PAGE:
Part of what makes this question so challenging to answer is that it depends on whether you only consider palm plantations, which immediately and directly replaced existing forests, or whether you include plantations that very quickly replaced forests that had been logged for wood, paper, and pulp. In a paper published in Nature, David Gaveau and colleagues (2016) used satellite imagery to assess what types of land industrial plantations replaced in the Borneo region.9 Industrial plantations include palm oil and pulpwood tree plantations but are dominated by the former.

This is shown for the Indonesian and Malaysian Borneo in the chart.

75% of these plantations were grown on land that was previously forested in 1973. Not all of these plantations were the direct drivers of this replacement. In fact, only one-quarter of post-1973 plantations in Borneo were driven by the rapid conversion of this land to plantations (20–21% oil palm; 4.3–4.8% pulpwood). This is shown in green in the chart. Direct deforestation for palm oil played a larger role in Malaysia; 60% was driven by plantations, whilst in Indonesia, it was only 16%.

This study only looks at the Borneo region. However, this is reasonably consistent with studies that have looked at the expansion of palm plantations more broadly. A global study of palm-driven deforestation found that in Southeast Asia, 45% of oil palm plantations came from areas that were forests in 1989.10 In Indonesia, this was 54%, and in Malaysia, 40%.

These distinctions in how quickly palm oil plantations replaced forests make it difficult to give a clear, single number on how much deforestation it has caused. But, most of the research concludes that, particularly in tropical forests in Southeast Asia, palm oil expansion has played a significant role.

Palm oil versus the alternatives

Palm oil has been an important driver of deforestation. But would the alternatives have fared any better?

There are a couple of reasons why palm oil has been the favored crop to meet the growing demand for vegetable oils. Firstly, it has the lowest production costs.11 Secondly, its composition means it’s versatile and can be used for food and non-food purposes alike: some oils are not suited for cosmetic uses such as shampoos and detergents. Third, it gets incredibly high yields.

If we weren’t meeting global oil demand through palm oil, another oil crop would have to take its place. Would the alternatives be any better for the environment?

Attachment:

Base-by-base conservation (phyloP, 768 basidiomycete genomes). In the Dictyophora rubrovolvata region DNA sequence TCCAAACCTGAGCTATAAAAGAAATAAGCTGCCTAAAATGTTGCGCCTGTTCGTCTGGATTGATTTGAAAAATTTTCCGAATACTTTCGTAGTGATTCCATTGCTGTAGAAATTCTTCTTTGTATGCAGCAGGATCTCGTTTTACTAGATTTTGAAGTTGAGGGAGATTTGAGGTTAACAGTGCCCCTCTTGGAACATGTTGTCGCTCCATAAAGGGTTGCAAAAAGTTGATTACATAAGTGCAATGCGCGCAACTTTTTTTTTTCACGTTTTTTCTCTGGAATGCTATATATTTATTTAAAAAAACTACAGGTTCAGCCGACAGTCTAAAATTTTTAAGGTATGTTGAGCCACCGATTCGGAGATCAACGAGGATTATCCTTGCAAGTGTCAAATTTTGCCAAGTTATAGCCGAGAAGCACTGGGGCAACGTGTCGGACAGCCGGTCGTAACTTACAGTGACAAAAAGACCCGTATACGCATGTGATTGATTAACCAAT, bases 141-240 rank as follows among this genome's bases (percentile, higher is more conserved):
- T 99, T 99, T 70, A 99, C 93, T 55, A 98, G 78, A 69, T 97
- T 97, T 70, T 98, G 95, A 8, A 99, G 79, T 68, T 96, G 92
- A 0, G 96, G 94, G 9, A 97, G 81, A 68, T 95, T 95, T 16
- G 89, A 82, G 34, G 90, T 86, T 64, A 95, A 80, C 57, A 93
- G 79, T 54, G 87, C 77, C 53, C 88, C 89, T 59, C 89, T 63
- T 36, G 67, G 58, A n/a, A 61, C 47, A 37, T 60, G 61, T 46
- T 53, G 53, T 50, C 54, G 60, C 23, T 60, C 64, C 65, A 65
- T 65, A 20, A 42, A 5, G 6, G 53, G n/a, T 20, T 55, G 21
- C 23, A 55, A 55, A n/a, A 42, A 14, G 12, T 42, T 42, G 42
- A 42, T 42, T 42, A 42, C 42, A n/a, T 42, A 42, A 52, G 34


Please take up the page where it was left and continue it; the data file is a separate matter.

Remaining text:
We can compare crops in terms of their yields – how much oil we can produce from one hectare of land. This comparison is shown in the chart.12 Palm oil stands out immediately. It achieves a much higher yield than the alternatives. From each hectare of land, you can produce about 2.9 tonnes of palm oil. That’s around four times higher than alternatives such as sunflower or rapeseed oil (where you get about 0.7 tonnes per hectare) and 10 to 15 times higher than popular alternatives such as coconut or groundnut oil.13

Let’s take a look at how this comparison affects the global landscape of oil crops in terms of production and land use. In the chart, we see the breakdown of global vegetable oil production in 2018. On the left, we have each crop’s share of global land use for vegetable oils; on the right, we have its share of production.

We know from our yield comparison that palm oil achieves a much higher yield. What this means is that it accounts for a very high share of oil production without taking up much land. In 2017, it produced 36% of our vegetable oil but took up only 8.6% of the land.

Sunflower oil was almost exactly proportional in terms of how much oil it produced relative to how much land it took up: it produced 9% of oil and required 8.3% of land. Rape and mustard seed oil were also in proportion. The rest – soybean, olive, coconut, groundnut, and sesame seed – used more land than they gave back in oil production. Coconut oil, for example, provided only 1.4% of global oil but required 3.6% of the land.